Who is Ben Shapiro and why is he so controversial?

Ben Shapiro

SALT LAKE CITY – The University of Utah is alerting students about increased police presence, relocated classes and barriers around certain buildings in preparation of Ben Shapiro’s speech Wednesday evening .

So who is Shapiro and why is he so controversial?

Who is Ben Shapiro?

Shapiro, 33, is a conservative political commentator and editor-in-chief of the right-leaning news site The Daily Wire, according to Fox News.

He is a graduate of the University of California, Los Angeles, and Harvard Law School, according to his biography.

In addition to the Daily Wire, Shapiro is also a conservative columnist, New York Times bestselling author and hosts his own podcast, “The Ben Shapiro Show.”

Shapiro was the editor-at-large at Breitbart, but resigned in March 2016 during the conflict between a Breitbart reporter and Corey Lewandowski, President Trump’s campaign manager at the time.

Shapiro defended the reporter and accused Breitbart of “abandoning” his former colleague.

What are some of his works?

Shapiro is the author of several books, including “Primetime Propaganda: The True Hollywood Story of How the Left Took Over Your TV” and “Brainwashed: How Universities Indoctrinate America’s Youth.”

His 2013 book “Bullies: How the Left’s Culture of Fear and Intimidation Silences Americans” was a New York Times bestseller.

Additionally, Shapiro is outspoken about his opposition to the Boycott, Divestment and Sanctions (BDS) movements, according to Fox News.

“Shapiro, an Orthodox Jew, has worked to expose the anti-Israel and anti-Semitic motivations behind the Boycott, Divestment and Sanctions movement,” his Daily Wire website states.

Shapiro also has been outspoken about his anti-abortion views, including in the cases of rape, and his support of small government, free speech and religious liberties, Fox News reported.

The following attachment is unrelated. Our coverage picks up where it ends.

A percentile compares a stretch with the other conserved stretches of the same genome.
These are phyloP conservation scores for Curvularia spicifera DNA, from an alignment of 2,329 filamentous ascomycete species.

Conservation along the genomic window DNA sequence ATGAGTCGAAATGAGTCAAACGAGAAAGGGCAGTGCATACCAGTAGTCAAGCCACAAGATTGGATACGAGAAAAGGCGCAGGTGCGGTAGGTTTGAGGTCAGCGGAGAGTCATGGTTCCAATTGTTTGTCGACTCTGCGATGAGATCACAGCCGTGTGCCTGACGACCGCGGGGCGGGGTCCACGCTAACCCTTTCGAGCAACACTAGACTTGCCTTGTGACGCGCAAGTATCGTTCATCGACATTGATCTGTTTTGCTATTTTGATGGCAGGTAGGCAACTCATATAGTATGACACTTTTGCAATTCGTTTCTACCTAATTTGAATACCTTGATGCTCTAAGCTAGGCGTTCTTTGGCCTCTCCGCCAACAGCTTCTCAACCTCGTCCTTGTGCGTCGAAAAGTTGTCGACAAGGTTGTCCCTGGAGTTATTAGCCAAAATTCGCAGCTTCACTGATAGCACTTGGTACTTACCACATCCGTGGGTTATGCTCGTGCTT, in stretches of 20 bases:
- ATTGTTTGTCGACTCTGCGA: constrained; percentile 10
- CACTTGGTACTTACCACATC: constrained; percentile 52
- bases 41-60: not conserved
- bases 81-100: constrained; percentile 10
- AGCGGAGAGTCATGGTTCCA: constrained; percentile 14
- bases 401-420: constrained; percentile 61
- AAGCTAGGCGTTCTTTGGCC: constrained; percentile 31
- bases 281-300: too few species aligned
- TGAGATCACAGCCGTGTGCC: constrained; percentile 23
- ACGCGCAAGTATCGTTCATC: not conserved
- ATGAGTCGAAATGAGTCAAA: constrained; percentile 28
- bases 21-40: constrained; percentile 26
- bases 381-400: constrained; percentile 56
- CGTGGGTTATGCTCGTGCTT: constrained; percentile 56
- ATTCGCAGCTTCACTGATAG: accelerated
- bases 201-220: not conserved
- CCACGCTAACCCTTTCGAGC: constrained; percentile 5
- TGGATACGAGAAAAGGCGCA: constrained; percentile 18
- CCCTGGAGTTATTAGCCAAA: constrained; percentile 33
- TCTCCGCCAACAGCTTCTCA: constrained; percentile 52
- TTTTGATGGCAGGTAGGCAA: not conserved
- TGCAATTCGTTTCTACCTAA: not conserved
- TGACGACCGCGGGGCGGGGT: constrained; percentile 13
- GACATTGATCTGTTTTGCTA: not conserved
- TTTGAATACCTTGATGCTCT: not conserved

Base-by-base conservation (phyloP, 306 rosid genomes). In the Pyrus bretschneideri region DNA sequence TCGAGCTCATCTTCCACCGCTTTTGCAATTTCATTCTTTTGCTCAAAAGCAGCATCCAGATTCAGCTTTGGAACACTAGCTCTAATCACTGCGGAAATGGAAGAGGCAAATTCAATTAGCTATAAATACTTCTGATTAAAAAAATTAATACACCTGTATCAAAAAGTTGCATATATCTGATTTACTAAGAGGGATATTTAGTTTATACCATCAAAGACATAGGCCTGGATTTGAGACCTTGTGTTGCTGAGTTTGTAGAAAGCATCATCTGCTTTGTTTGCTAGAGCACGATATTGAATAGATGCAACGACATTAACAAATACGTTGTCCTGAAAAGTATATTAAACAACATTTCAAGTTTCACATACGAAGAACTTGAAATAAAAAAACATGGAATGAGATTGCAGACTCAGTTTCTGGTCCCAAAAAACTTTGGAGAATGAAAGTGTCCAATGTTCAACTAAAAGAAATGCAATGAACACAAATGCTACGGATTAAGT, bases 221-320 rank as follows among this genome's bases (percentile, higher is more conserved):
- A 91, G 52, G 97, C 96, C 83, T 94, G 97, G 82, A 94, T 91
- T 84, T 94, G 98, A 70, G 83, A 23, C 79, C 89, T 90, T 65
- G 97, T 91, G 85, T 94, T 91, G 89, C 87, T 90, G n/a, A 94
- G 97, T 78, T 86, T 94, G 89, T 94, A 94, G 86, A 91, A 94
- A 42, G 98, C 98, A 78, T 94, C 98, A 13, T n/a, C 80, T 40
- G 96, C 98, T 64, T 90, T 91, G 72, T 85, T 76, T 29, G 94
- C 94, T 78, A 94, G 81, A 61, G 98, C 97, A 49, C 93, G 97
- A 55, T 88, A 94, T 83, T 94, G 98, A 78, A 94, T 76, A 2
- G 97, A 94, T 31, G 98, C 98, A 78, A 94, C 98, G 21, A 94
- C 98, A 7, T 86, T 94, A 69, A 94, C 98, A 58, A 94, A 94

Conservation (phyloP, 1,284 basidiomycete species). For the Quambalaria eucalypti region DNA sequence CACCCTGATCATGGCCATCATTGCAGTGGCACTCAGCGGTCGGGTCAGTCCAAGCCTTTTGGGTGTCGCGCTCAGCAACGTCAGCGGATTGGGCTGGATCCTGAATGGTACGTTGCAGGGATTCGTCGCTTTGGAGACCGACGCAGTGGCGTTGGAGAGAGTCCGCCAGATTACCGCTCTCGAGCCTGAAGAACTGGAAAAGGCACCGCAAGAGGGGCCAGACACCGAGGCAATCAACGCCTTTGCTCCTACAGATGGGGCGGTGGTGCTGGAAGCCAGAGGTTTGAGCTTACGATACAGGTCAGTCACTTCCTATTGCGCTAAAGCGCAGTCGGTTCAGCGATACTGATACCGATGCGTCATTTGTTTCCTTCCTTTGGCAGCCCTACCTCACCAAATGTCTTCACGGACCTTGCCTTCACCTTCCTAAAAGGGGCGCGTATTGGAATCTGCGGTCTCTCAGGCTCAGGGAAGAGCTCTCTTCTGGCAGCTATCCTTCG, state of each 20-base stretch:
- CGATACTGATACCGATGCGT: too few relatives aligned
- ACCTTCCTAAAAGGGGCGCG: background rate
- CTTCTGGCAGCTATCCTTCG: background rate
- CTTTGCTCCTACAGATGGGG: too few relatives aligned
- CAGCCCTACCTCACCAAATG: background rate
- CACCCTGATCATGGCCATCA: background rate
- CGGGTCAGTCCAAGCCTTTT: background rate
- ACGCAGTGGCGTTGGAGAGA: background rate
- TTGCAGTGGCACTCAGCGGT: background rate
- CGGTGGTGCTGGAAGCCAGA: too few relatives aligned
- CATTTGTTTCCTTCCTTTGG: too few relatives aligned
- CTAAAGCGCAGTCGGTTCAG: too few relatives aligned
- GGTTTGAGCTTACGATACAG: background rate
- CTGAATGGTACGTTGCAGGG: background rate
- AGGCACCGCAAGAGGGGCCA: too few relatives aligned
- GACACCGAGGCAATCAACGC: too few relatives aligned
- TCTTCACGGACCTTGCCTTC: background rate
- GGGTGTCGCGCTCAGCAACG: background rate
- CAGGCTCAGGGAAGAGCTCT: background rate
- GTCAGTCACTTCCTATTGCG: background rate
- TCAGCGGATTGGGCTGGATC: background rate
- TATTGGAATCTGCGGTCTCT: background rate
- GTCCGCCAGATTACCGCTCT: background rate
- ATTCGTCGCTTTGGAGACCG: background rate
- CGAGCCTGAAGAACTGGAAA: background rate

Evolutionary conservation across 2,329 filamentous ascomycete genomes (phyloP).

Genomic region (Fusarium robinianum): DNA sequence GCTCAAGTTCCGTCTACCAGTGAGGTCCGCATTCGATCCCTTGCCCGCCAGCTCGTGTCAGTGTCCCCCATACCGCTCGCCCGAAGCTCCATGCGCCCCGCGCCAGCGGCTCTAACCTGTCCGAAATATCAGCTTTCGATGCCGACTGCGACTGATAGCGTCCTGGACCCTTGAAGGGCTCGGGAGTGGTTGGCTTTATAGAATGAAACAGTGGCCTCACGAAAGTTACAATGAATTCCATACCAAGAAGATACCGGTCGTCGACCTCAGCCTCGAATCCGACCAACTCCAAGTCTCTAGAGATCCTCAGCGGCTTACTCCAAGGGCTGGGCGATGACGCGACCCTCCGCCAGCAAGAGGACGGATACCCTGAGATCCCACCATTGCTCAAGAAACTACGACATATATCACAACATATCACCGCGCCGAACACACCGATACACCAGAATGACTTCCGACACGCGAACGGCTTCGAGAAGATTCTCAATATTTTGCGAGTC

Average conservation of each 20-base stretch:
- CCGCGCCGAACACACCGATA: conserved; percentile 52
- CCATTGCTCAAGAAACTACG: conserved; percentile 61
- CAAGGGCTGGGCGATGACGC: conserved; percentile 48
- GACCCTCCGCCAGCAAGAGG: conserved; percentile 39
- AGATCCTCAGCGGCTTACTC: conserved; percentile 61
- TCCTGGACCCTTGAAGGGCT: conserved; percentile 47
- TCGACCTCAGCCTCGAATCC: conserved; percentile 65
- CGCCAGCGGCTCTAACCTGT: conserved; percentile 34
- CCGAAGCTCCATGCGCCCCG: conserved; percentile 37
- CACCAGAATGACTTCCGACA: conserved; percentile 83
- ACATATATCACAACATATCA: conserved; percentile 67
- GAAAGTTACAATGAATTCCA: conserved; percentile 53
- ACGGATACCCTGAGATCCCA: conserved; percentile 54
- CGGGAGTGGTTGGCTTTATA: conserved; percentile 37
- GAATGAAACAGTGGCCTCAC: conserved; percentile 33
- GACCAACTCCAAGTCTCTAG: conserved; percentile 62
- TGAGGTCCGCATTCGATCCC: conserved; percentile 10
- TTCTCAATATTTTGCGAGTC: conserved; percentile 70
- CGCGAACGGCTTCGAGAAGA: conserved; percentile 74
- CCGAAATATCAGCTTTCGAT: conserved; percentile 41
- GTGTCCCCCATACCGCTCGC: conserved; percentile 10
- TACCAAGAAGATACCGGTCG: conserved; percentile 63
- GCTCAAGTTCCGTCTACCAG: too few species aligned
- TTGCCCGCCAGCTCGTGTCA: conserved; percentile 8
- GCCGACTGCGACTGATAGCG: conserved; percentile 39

So why is Shapiro considered by some to be ‘controversial?’

Cal Berkeley Democrats President Caiden Nason told the Daily Californian student newspaper that he hopes that Shapiro’s visit will “prove he has outdated beliefs.”

“Berkeley is not a school that doesn’t pay attention to facts. And Ben Shapiro is someone that directly spits in the face of facts,” Nason said.

Shapiro’s news website published videos earlier this week of protesters who called him the “founder” of “this fascist ideological regime.” The Daily Wire speculated the demonstrators were referring to the Trump administration, of which he has been largely critical.

Spencer Brown, YAF’s spokesman, pushed back on the notion that Shapiro is “controversial” and said the label comes from left-leaning people who apply it “to conservative speakers when they make their attempts to silence them.”

“In the case of Ben Shapiro, they label him as ‘controversial’ because of his effectiveness at attacking a few of the liberals’ favorite things: safe spaces, so-called microaggressions, intersectionality, etc.,” Brown told Fox News.

“Young America’s Foundation has worked to bring Ben Shapiro to more than 30 college campuses in the past few semesters, and so we’ve seen campuses pull out all the stops in attempts to block him from speaking or ensure that the event is limited in size or accessibility,” Brown said. “UC Berkeley’s attempts to block Ben from campus have failed because they met their match in YAF.”

"They label him as ‘controversial’ because of his effectiveness at attacking a few of the liberals’ favorite things: safe spaces, so-called microaggressions, intersectionality, etc."

- Spencer Brown, YAF spokesman

Brown added that some people at Berkeley have called Shapiro a “white supremacist” – which he called “laughable.”

“Ben receives more hate from the alt-right than anyone else online these days,” Brown said.

Michael Burawoy, a sociology professor and chairman of the Berkeley Faculty Association, told the Associated Press that many are upset about the disruptions to campus speakers like Shapiro bring.

“There are faculty who don’t think the campus should be the site of this, what they call, political circus,” he said.

“We bring them on campus and allow them to speak and we encourage both right- and left-wing groups” to hold potentially violent protests, he said. “If we exclude them, they say Berkeley doesn’t believe in free speech. It’s a lose-lose situation.”

By Kaitlyn Schallhorn, Fox News